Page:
Corpses, Technologies, and Cultures
Organizers: Philip Olson
Dead human bodies occupy physical and cultural spaces in which a wide variety of actors and interests intersect—sometimes cooperatively, sometimes contentiously. These include medical and funeral professionals, manufacturers, marketers, engineers, lawmakers, regulators, religious leaders and devotees, social reformers, funeral consumers, etc. Concern for the handling, preparation, disposition, and memorialization of mortal remains is something that all human cultures share. But specific beliefs, attitudes, and practices related to care of dead bodies vary widely across regional, national, and cultural borders. In many parts of the world, funerary practices are facilitated and mediated by technologies ranging from refrigeration systems and transportation technologies to embalming and cremation technologies; from internet and communication technologies to alkaline hydrolysis, cryogenics, and even rocket ships. This panel invites submissions having to do with the ways in which technological innovations interact with the personal, social, spiritual, material, commercial, and scientific dimensions of funerary practices within various cultural contexts. Potential topics may include, but are not limited to:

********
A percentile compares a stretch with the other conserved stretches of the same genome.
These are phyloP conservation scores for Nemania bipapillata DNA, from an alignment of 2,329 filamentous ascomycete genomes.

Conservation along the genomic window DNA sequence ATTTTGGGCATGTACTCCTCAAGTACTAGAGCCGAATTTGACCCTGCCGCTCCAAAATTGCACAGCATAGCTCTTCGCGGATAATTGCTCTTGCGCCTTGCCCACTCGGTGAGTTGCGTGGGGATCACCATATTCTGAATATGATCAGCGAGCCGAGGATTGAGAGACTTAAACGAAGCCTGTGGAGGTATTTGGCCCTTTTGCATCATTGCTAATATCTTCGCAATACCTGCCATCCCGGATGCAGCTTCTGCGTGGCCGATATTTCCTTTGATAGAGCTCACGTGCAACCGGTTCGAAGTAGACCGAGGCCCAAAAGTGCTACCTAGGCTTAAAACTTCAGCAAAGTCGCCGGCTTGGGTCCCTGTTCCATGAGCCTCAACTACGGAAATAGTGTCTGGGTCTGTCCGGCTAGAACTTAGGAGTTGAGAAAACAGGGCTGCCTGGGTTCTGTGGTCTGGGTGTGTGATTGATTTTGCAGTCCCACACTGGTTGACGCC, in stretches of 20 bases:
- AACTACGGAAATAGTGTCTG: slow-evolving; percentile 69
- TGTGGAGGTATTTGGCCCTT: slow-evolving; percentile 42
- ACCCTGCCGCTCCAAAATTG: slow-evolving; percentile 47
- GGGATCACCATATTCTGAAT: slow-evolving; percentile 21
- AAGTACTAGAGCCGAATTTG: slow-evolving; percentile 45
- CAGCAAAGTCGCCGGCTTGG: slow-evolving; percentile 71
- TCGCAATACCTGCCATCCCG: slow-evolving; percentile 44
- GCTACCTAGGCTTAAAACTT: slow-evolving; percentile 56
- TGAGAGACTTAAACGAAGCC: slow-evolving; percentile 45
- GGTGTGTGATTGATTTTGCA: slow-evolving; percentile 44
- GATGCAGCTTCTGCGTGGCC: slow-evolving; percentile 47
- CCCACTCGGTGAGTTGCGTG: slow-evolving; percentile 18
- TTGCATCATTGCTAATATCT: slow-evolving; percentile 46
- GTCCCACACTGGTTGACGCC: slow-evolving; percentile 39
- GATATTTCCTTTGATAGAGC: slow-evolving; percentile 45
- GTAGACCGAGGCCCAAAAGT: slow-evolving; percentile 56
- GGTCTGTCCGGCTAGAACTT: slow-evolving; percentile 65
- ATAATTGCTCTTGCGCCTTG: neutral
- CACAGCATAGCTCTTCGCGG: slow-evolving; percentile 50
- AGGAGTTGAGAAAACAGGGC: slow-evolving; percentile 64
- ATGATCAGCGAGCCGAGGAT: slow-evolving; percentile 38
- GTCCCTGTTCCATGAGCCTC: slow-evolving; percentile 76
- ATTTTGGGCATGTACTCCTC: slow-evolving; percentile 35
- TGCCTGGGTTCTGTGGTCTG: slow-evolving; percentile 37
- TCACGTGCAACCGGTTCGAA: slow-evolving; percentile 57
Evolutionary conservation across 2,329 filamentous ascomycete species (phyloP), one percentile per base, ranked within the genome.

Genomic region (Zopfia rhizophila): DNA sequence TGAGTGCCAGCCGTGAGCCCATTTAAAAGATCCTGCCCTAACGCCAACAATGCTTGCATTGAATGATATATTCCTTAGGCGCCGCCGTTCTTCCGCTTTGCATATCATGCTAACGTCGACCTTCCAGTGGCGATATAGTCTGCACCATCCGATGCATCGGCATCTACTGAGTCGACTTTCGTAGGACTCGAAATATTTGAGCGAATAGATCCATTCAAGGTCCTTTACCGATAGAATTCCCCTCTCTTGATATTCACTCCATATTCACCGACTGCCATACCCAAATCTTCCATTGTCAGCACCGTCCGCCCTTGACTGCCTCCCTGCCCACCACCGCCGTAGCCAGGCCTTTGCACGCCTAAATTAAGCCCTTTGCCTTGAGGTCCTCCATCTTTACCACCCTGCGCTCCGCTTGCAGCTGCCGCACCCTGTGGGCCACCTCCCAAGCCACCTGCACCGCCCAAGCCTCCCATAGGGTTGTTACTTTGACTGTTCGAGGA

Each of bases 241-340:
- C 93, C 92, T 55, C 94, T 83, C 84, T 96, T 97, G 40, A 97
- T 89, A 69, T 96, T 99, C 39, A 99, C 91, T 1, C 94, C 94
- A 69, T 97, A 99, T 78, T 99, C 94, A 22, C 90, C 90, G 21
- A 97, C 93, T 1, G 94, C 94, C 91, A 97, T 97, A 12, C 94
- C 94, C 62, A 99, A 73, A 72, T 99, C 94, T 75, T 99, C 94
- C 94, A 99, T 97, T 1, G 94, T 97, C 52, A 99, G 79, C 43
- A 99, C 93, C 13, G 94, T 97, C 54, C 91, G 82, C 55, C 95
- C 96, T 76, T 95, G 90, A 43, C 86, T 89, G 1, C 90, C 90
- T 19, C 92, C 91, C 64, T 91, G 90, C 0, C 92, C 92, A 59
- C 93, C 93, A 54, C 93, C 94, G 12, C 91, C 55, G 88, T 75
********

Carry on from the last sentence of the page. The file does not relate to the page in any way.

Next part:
1. The roles of disposition technologies in the organization of funeral work
2. The status and function of experts and expertise within funerary contexts
3. Relationships between science and religion within various funeral customs
4. Roles of digital media in funeral rites and rituals, and in memorialization practices
5. Government policies regarding the disposition of human remains and the regulation of funeral work
6. Environmental assessments of disposition practices (e.g., embalming, cremation, alkaline hydrolysis, sky burial)
7. The expression and formation of personal and cultural identities through funerary techno-practices
8. Relationships between innovation and tradition in funerary contexts
9. Race, class, and gender politics related to funeral technologies, funeral professions, and dead bodies
10. Relationships between mortuary science and medical science
Please submit papers to firstname.lastname@example.org for consideration for inclusion in this panel.
From 4S site:
Final submission online March 3, 2014.
Submission abstracts should be up to 250 words. Paper titles should not exceed 10 words.
To apply, submit an “individual abstract” via the 4S portal at http://convention2.allacademic.com/one/ssss/4s14/
Once you have a user name and password, go to submit proposal > submit new proposal > paper abstract. After entering your details, check the box beside Open Session #59: Corpses, Technologies, and Cultures
More information: http://www.4sonline.org/meeting